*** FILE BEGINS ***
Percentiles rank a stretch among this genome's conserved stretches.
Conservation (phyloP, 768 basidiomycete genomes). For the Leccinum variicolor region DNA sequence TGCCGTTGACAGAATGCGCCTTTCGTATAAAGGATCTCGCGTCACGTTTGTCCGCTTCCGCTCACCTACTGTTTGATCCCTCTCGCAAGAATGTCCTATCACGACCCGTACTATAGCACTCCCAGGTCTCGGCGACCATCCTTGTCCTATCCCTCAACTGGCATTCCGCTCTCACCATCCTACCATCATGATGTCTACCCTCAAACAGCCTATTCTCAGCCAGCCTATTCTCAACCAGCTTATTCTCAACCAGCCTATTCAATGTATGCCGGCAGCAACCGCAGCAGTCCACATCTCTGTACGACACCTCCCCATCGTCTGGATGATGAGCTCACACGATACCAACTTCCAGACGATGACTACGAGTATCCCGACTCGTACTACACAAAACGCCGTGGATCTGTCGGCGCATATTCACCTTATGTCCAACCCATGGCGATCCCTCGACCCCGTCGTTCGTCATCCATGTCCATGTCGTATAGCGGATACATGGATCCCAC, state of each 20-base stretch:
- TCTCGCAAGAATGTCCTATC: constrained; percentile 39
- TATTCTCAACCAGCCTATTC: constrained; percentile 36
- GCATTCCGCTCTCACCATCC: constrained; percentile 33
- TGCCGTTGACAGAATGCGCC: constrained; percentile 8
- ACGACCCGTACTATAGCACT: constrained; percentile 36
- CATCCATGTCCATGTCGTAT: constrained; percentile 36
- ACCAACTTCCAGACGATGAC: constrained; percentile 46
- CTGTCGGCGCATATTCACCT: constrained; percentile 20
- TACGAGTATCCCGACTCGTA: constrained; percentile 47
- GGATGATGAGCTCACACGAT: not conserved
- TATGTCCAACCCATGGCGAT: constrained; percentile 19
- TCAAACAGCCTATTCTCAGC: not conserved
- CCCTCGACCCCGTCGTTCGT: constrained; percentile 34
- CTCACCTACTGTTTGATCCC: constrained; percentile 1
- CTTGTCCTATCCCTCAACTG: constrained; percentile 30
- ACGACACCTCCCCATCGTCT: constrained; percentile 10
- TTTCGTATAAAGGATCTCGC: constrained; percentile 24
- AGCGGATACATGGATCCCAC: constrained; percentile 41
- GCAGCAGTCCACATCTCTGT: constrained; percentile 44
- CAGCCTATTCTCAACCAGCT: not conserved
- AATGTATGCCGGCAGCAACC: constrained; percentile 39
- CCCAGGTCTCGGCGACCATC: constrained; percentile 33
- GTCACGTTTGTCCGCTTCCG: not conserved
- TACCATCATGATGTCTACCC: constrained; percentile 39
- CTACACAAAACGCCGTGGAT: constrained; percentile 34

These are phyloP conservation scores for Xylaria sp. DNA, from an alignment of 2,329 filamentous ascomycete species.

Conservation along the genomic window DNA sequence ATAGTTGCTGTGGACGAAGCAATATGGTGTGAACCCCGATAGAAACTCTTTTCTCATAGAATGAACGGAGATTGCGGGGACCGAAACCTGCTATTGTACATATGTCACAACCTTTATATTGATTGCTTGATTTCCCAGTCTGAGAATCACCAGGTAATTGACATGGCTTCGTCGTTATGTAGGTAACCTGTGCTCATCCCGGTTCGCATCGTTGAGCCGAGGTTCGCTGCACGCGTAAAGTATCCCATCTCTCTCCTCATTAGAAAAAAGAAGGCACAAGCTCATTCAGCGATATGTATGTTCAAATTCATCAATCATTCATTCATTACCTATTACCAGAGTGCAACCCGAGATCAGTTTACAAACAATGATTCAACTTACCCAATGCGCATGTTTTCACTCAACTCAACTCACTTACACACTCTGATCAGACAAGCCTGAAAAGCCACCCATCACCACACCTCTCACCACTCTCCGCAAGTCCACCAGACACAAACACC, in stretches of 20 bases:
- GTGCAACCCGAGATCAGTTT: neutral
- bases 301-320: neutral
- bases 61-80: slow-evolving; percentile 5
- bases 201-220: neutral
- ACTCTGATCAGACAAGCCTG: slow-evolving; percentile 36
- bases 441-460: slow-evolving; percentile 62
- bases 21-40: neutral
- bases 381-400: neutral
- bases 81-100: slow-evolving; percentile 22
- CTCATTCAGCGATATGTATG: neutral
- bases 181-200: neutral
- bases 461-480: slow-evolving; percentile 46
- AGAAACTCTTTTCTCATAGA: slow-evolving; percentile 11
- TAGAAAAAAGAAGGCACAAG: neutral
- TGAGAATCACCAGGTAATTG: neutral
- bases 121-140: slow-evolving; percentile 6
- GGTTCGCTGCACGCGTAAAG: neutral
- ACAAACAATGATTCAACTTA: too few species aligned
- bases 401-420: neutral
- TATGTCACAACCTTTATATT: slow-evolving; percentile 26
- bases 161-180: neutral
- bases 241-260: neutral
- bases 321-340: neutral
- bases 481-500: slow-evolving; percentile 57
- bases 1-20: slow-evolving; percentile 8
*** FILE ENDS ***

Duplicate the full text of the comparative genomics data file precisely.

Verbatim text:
Percentiles rank a stretch among this genome's conserved stretches.
Conservation (phyloP, 768 basidiomycete genomes). For the Leccinum variicolor region DNA sequence TGCCGTTGACAGAATGCGCCTTTCGTATAAAGGATCTCGCGTCACGTTTGTCCGCTTCCGCTCACCTACTGTTTGATCCCTCTCGCAAGAATGTCCTATCACGACCCGTACTATAGCACTCCCAGGTCTCGGCGACCATCCTTGTCCTATCCCTCAACTGGCATTCCGCTCTCACCATCCTACCATCATGATGTCTACCCTCAAACAGCCTATTCTCAGCCAGCCTATTCTCAACCAGCTTATTCTCAACCAGCCTATTCAATGTATGCCGGCAGCAACCGCAGCAGTCCACATCTCTGTACGACACCTCCCCATCGTCTGGATGATGAGCTCACACGATACCAACTTCCAGACGATGACTACGAGTATCCCGACTCGTACTACACAAAACGCCGTGGATCTGTCGGCGCATATTCACCTTATGTCCAACCCATGGCGATCCCTCGACCCCGTCGTTCGTCATCCATGTCCATGTCGTATAGCGGATACATGGATCCCAC, state of each 20-base stretch:
- TCTCGCAAGAATGTCCTATC: constrained; percentile 39
- TATTCTCAACCAGCCTATTC: constrained; percentile 36
- GCATTCCGCTCTCACCATCC: constrained; percentile 33
- TGCCGTTGACAGAATGCGCC: constrained; percentile 8
- ACGACCCGTACTATAGCACT: constrained; percentile 36
- CATCCATGTCCATGTCGTAT: constrained; percentile 36
- ACCAACTTCCAGACGATGAC: constrained; percentile 46
- CTGTCGGCGCATATTCACCT: constrained; percentile 20
- TACGAGTATCCCGACTCGTA: constrained; percentile 47
- GGATGATGAGCTCACACGAT: not conserved
- TATGTCCAACCCATGGCGAT: constrained; percentile 19
- TCAAACAGCCTATTCTCAGC: not conserved
- CCCTCGACCCCGTCGTTCGT: constrained; percentile 34
- CTCACCTACTGTTTGATCCC: constrained; percentile 1
- CTTGTCCTATCCCTCAACTG: constrained; percentile 30
- ACGACACCTCCCCATCGTCT: constrained; percentile 10
- TTTCGTATAAAGGATCTCGC: constrained; percentile 24
- AGCGGATACATGGATCCCAC: constrained; percentile 41
- GCAGCAGTCCACATCTCTGT: constrained; percentile 44
- CAGCCTATTCTCAACCAGCT: not conserved
- AATGTATGCCGGCAGCAACC: constrained; percentile 39
- CCCAGGTCTCGGCGACCATC: constrained; percentile 33
- GTCACGTTTGTCCGCTTCCG: not conserved
- TACCATCATGATGTCTACCC: constrained; percentile 39
- CTACACAAAACGCCGTGGAT: constrained; percentile 34

These are phyloP conservation scores for Xylaria sp. DNA, from an alignment of 2,329 filamentous ascomycete species.

Conservation along the genomic window DNA sequence ATAGTTGCTGTGGACGAAGCAATATGGTGTGAACCCCGATAGAAACTCTTTTCTCATAGAATGAACGGAGATTGCGGGGACCGAAACCTGCTATTGTACATATGTCACAACCTTTATATTGATTGCTTGATTTCCCAGTCTGAGAATCACCAGGTAATTGACATGGCTTCGTCGTTATGTAGGTAACCTGTGCTCATCCCGGTTCGCATCGTTGAGCCGAGGTTCGCTGCACGCGTAAAGTATCCCATCTCTCTCCTCATTAGAAAAAAGAAGGCACAAGCTCATTCAGCGATATGTATGTTCAAATTCATCAATCATTCATTCATTACCTATTACCAGAGTGCAACCCGAGATCAGTTTACAAACAATGATTCAACTTACCCAATGCGCATGTTTTCACTCAACTCAACTCACTTACACACTCTGATCAGACAAGCCTGAAAAGCCACCCATCACCACACCTCTCACCACTCTCCGCAAGTCCACCAGACACAAACACC, in stretches of 20 bases:
- GTGCAACCCGAGATCAGTTT: neutral
- bases 301-320: neutral
- bases 61-80: slow-evolving; percentile 5
- bases 201-220: neutral
- ACTCTGATCAGACAAGCCTG: slow-evolving; percentile 36
- bases 441-460: slow-evolving; percentile 62
- bases 21-40: neutral
- bases 381-400: neutral
- bases 81-100: slow-evolving; percentile 22
- CTCATTCAGCGATATGTATG: neutral
- bases 181-200: neutral
- bases 461-480: slow-evolving; percentile 46
- AGAAACTCTTTTCTCATAGA: slow-evolving; percentile 11
- TAGAAAAAAGAAGGCACAAG: neutral
- TGAGAATCACCAGGTAATTG: neutral
- bases 121-140: slow-evolving; percentile 6
- GGTTCGCTGCACGCGTAAAG: neutral
- ACAAACAATGATTCAACTTA: too few species aligned
- bases 401-420: neutral
- TATGTCACAACCTTTATATT: slow-evolving; percentile 26
- bases 161-180: neutral
- bases 241-260: neutral
- bases 321-340: neutral
- bases 481-500: slow-evolving; percentile 57
- bases 1-20: slow-evolving; percentile 8